TV Review: The Big Issue July 2017This entry was posted in Press on .
July 6, 2017 by Lucy Sweet
I’ve been trying to stop myself from writing about Count Arthur Strong. You see, it’s funny (or not, depending on your point of view) in a way that’s hard to describe without people looking at you with blank pity. It uses traditional sitcom devices that makes Mrs Brown’s Boys look like American Gods. And er, the main character is an old man in a hat.
No, don’t wander off, let me explain. It’s about a befuddled, clapped-out performer (Count Arthur, played, or rather inhabited, by Steve Delaney) who gets his words mixed up and practically lives in a greasy spoon run by an irate Turkish man called Bulent and his beautiful sister Sinem.
He has a mate called Eggy and another called John the Watch, who looks like a snooker ball in a tan leather bomber jacket. Arthur’s straight man side-kick, Michael, is an uptight, anxious writer, played by Rory Kinnear. They do absolutely arse all apart from get into elaborate scrapes that wouldn’t seem out of place in The Beano.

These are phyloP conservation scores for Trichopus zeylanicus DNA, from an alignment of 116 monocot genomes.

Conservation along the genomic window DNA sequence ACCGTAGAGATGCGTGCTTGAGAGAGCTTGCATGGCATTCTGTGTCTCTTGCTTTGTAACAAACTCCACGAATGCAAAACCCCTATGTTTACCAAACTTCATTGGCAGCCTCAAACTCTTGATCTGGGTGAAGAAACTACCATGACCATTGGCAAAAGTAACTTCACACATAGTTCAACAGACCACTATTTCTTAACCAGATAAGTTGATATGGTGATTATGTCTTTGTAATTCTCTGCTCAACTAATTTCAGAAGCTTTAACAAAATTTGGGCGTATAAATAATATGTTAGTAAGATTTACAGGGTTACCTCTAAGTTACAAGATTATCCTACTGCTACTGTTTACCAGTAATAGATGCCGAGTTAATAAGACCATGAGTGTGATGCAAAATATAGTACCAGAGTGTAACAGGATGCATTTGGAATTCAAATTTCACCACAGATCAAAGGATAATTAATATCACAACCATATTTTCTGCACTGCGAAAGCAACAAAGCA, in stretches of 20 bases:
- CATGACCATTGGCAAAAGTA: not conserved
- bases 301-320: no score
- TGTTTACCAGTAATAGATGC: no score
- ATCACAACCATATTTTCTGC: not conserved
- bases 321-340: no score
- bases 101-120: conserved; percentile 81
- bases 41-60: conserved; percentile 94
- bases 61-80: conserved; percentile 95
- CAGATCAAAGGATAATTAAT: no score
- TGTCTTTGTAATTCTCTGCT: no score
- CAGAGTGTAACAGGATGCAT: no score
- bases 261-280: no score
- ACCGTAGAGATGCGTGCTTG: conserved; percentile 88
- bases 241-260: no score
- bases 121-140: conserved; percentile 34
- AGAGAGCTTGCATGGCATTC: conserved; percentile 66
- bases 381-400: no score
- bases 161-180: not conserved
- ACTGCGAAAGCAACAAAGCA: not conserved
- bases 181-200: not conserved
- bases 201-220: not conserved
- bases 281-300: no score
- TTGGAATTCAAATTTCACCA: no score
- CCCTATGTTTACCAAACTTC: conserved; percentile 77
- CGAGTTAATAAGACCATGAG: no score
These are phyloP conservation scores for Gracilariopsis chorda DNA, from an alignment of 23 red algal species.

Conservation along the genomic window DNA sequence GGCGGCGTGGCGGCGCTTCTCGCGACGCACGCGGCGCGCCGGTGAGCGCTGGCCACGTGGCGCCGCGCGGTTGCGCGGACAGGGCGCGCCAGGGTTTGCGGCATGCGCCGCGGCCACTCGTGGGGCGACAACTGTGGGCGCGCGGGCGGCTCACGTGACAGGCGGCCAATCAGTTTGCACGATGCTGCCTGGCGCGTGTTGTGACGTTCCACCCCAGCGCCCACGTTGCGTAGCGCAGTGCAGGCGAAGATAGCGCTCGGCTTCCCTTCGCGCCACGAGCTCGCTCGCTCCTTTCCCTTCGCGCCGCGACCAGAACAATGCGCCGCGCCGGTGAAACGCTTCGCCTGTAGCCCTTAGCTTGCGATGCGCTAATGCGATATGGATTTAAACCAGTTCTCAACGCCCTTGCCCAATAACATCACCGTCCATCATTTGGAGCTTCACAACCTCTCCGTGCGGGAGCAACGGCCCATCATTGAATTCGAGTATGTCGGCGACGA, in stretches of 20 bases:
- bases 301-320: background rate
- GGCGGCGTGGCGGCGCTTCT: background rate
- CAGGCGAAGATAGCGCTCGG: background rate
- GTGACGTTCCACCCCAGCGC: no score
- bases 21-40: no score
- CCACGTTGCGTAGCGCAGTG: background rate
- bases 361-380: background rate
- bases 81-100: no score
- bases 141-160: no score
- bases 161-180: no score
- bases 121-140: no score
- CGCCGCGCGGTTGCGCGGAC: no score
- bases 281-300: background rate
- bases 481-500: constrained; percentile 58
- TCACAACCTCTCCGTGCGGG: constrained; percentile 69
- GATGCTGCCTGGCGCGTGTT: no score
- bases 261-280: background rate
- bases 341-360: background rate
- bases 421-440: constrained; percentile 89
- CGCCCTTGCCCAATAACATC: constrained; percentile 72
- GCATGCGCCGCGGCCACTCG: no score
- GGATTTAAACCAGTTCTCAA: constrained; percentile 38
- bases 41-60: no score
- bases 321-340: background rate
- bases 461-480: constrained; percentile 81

Nope, nothing about it sounds good. I can see you are holding up a brightly coloured LED sign saying ‘sounds awful’. Your fingers are twitching on the page/mouse, and I don’t blame you, I really don’t. Count Arthur is an oddball. The character is a Radio 4 comedy stalwart, and Delaney is an impressive live performer who can create borderline hysteria using tongue twisters and malapropisms – no mean feat in the 21st century, when you need interactive light shows and Drake to get bums on seats.
On TV, though, it never seemed to work. However, now in its third series and co-written by Delaney and Graham Linehan – whose Father Ted-shaped fingerprints are very happily all over it – it’s starting to look like a comedy classic. Last week’s episode, The Soupover, was as good as Hancock’s Half Hour. Count Arthur and his weird friends were having a soupover. “Everybody brings a selection of soup and we put our pyjamas on and watch the racing,” Arthur explains. “So it’s like a sleepover but with soup?” asks Michael. “No, no, you don’t sleepover.” says Arthur, in disgust. “It’s in the middle of the day.”
It all degenerates into farce, as if it could go anywhere else. They watch an ancient VHS of the same five minutes of racing on repeat, then Count Arthur samples the soup. “Hmm…the leek suggests Suffolk and its environs,” he says. “Hmm, am I right in thinking that these mushrooms are from…Lidl’s?”.
I don’t know why any of this is funny. But my God, it is. Tears in your eyes funny. And when it’s not so funny, it’s comforting: buttered crumpets next to a two-bar electric fire comforting. The whole thing is a silly, blithering joy. Not every one will like it but Count me in.